Kachka: The Word That Saved A Family During WWII And Inspired A Chef

Nov 18, 2017
Originally published on November 18, 2017 11:18 am

On a sunny weekday afternoon, chef Bonnie Morales leads me past the Q subway line in the Brighton Beach neighborhood of Brooklyn, N.Y. We are going shopping for Russian food.

Morales owns Kachka, a restaurant in Portland, Ore., that serves food from the former Soviet Union. It's one of the most popular places to eat in one of the hottest food cities in the country.

Now, Morales has a new cookbook — also called Kachka. Its publication inspired this jaunt to Little Odessa, the kind of neighborhood where the child of Eastern European immigrants feels at home.

"Because there's such a concentration of people from the former Soviet Union," Morales explains.

People like Morales' own Russian Jewish immigrant parents. (Her husband is part Mexican; her maiden name is Frumkin.) She was born in the Chicago area, and as a child in the early 1990s, her relatives flocked to the United States after the collapse of the Soviet Union. Every week, it seemed, her parents threw another party welcoming new arrivals with a spread of cold appetizers called zakuski.

"They're just covering the table," Morales says. "Ideally, you don't have the tablecloth showing. You have bottles of vodka and people will make toasts. You don't drink without toasting."

That kind of entertaining inspired Kachka, both the restaurant and cookbook. As a child, though, Morales didn't appreciate many of her mother's Belarusian specialties. "I thought the smell of mushrooms boiling was just disgusting," she confesses.

As we enter one of the many Russian grocery stores lining the streets of Little Odessa, you'd never know Morales had a conflicted relationship with the food of her youth. She effuses over loaves of dense black bread flown in from Czechoslovakia, waxes poetic about the jars of pickled fish (a key ingredient in one of her signature dishes, "Herring Under a Fur Coat"), and explains the difference between various forms of yogurt and dried salami. Hard as it is to believe today, Morales says that as a culinary student, she thought Russian food was broken.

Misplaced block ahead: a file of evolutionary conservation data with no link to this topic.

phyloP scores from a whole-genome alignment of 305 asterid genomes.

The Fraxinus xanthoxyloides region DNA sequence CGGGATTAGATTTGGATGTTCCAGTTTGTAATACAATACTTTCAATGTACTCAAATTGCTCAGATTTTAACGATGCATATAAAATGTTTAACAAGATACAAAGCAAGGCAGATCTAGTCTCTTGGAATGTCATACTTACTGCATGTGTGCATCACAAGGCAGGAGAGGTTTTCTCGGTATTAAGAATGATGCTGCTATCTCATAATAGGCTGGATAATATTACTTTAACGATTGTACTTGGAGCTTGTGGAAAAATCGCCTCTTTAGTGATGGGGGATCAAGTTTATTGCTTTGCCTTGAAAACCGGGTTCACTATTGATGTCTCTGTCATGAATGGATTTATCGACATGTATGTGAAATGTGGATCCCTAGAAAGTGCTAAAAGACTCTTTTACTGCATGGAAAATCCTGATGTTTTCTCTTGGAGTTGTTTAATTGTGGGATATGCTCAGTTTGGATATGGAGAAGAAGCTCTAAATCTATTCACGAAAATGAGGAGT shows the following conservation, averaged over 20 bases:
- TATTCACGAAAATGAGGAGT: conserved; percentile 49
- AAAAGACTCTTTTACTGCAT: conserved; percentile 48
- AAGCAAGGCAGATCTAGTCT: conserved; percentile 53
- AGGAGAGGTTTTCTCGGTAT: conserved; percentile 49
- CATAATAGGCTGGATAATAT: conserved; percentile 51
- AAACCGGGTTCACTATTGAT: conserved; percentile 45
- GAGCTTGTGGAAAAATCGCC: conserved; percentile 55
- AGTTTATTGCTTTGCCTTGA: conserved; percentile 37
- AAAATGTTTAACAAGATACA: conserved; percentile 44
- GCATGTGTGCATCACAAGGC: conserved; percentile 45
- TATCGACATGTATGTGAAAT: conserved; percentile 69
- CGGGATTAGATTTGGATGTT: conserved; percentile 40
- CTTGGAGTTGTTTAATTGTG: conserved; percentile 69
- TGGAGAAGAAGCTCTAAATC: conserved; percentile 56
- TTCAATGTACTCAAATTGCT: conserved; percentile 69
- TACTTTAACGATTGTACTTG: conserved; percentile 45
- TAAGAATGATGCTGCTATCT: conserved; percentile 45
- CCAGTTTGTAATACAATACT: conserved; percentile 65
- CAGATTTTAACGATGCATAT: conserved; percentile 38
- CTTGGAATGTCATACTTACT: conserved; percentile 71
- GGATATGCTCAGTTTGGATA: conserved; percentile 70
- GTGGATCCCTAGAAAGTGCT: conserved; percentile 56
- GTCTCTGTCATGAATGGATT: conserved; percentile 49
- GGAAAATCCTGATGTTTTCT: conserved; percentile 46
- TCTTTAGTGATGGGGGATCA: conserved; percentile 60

"I thought, man, you could really fix it," she says. "It's just being made incorrectly. Clearly, you know, centuries of Russian technique and these guys don't know what they're doing. They need some help from the French."

But after tinkering with such Russian standards as boiled veal foot, Morales realized she lost flavors when French-ifying Russian dishes. She started experimenting with old family recipes and became enamored with them, partly because her husband, a co-owner of the restaurant, is also a fan of the food.

That's why Morales' cookbook is subtitled a return to Russian cooking. It challenges assumptions that Russian food is bland and lacks variety. "That it's all for cold weather, very meat-heavy, that everything is pickled," she says.

You'll find recipes in Morales' cookbook for buckwheat blinis with lingonberry mustard, beet-and-caviar stuffed eggs, and, if truth be told, a lot of pickles.

The cookbook also comes with a story. Kachka refers to a dramatic moment that took place during World War II. Morales' grandmother fled a ghetto in Minsk after barely escaping a mass killing. She was passing as a Ukrainian peasant when she was stopped by a Russian official working with the Germans.